Finding a healthy relationship with food + exercise

Finding a healthy balance and relationship with food isn’t always easy. There was a point in my life when I would restrict myself to only eat an allotted amount of “healthy” foods and if I ever “fell off the wagon” so to speak, I would feel guilty and either deprive myself of food all together or use exercise as purely a tool to burn off the “bad” calories and fat I consumed. It was a difficult period in my life and if you ever want to talk with me in more detail about it, I certainly will. To keep a very, very long story short though, I have since found a healthier relationship with food and exercise but I’m always continuously working on it and do still have my issues at times if I’m being completely transparent with you all. I’m telling you this because we are all work in progresses and it’s okay to be imperfect, have slip ups and not feel like you have it all together. It’s NOT okay though to treat your body like it’s disposable because it’s literally the only one you’ve got.
Below is a list of tips I have learned throughout the years that have helped me tremendously find a healthy balance and relationship with food and exercise!

1. Cheat Meals…don’t do em! “It’s Friday so I’m gonna eat an entire pizza!!” Here’s a quick fact, your body doesn’t know the difference between a Monday night or a Friday night. Having pizza on a Monday or on a Friday doesn’t make it more of a “cheat” or less of a “cheat”. It’s the same food regardless of what day you eat it on and it has the same amount of calories, fat, carbs etc. per serving. If you want 3 slices of pizza on a Tuesday night, honor your body and EAT THE PIZZA!!! IT’S NOT CHEATING! Enjoy your food without guilt and move on! Also, if you are craving something, do not deny your body of it or try to find a healthier alternative. If you want a cookie (regardless of what day of the week is it), eat a cookie!! Don’t restrict yourself and eat 15 rice cakes instead. You’ll end up eating more calories and still won’t feel satisfied.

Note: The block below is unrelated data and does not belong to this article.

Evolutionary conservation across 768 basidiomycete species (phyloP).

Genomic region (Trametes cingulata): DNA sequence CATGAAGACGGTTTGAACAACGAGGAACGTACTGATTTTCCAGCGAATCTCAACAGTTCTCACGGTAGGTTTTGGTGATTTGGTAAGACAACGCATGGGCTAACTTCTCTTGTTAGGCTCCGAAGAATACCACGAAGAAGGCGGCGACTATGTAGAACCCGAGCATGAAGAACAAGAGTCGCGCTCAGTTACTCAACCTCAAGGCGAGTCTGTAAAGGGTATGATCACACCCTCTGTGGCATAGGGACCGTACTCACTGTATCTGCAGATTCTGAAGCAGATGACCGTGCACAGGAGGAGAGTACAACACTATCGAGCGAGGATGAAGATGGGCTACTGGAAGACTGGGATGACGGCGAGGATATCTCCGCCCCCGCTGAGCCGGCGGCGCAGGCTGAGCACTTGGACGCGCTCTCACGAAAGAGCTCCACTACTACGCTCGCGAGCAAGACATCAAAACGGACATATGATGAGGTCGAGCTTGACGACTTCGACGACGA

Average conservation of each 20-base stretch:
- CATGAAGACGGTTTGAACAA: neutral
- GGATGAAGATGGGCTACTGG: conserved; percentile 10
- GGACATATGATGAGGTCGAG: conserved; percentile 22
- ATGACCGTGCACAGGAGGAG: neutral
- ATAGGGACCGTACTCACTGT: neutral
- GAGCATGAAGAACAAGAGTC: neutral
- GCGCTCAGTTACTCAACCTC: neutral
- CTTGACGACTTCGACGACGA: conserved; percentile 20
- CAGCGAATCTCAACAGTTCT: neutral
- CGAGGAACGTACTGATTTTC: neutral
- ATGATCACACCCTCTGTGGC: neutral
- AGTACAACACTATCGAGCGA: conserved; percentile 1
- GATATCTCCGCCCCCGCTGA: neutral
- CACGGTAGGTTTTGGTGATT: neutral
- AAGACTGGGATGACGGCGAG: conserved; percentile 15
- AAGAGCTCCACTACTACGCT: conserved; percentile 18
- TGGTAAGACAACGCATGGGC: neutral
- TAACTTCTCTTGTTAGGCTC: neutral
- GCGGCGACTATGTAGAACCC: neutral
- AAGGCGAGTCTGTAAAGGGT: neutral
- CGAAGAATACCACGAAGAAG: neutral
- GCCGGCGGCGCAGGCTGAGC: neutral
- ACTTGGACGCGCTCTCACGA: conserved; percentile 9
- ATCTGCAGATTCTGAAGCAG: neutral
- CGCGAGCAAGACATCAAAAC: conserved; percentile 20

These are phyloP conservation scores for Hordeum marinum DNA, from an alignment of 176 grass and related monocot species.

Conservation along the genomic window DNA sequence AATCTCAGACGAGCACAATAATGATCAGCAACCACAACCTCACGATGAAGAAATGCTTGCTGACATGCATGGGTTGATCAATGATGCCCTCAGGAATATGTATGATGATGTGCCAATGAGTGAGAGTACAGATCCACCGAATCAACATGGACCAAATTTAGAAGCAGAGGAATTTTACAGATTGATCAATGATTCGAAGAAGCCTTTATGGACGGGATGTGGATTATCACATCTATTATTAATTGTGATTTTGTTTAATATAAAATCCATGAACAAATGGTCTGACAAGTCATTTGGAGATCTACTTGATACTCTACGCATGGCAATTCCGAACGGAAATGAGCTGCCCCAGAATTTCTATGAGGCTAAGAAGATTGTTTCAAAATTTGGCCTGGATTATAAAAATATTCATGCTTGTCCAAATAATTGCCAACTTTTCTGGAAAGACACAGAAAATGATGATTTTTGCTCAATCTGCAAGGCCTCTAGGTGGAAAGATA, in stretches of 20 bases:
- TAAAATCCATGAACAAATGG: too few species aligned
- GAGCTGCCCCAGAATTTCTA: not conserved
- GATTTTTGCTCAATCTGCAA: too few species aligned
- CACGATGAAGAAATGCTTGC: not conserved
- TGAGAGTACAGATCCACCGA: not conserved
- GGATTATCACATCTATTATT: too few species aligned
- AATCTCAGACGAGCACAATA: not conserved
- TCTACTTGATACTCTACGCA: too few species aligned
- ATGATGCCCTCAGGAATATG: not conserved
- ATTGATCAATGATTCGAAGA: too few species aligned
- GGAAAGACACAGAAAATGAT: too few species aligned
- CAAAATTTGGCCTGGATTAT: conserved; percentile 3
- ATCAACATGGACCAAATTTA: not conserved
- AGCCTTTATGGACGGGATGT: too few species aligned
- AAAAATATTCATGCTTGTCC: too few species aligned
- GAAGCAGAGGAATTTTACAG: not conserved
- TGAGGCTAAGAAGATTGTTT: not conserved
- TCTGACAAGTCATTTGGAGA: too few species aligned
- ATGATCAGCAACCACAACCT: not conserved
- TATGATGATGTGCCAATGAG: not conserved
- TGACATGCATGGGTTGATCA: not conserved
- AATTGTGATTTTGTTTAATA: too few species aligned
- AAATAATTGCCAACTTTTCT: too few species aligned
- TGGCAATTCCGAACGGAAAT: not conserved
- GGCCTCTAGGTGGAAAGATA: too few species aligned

2. The All or Nothing approach leads to NOTHING. Kind of going off the “cheat” meal mentality, the “all or nothing” approach to healthy living is another strategy that leads to an unhealthy relationship with food and exercise in general. Having the mindset that if you eat said “cheat” meal (let’s call it a donut for this example) in the morning, then the rest of your day is a wash so you might as well continue overconsuming food and/or not working out puts food and exercise in two separate categories, “bad” and “good”, and also labels your days as “bad” or “good”. Eating a donut in the morning is as simple as that, it’s just eating a damn donut! It doesn’t mean you can’t go to that cycle class or should just label the entire day as a “cheat” and go all out and eat 10 more donuts (I mean, you can but hello stomachache!). On the other end of the spectrum, eating a donut also doesn’t mean you should PUNISH yourself the rest of the day and only eat kale and spinach! Again, that puts donuts in the “bad” category and they’re not…they’re delicious sweet treats!!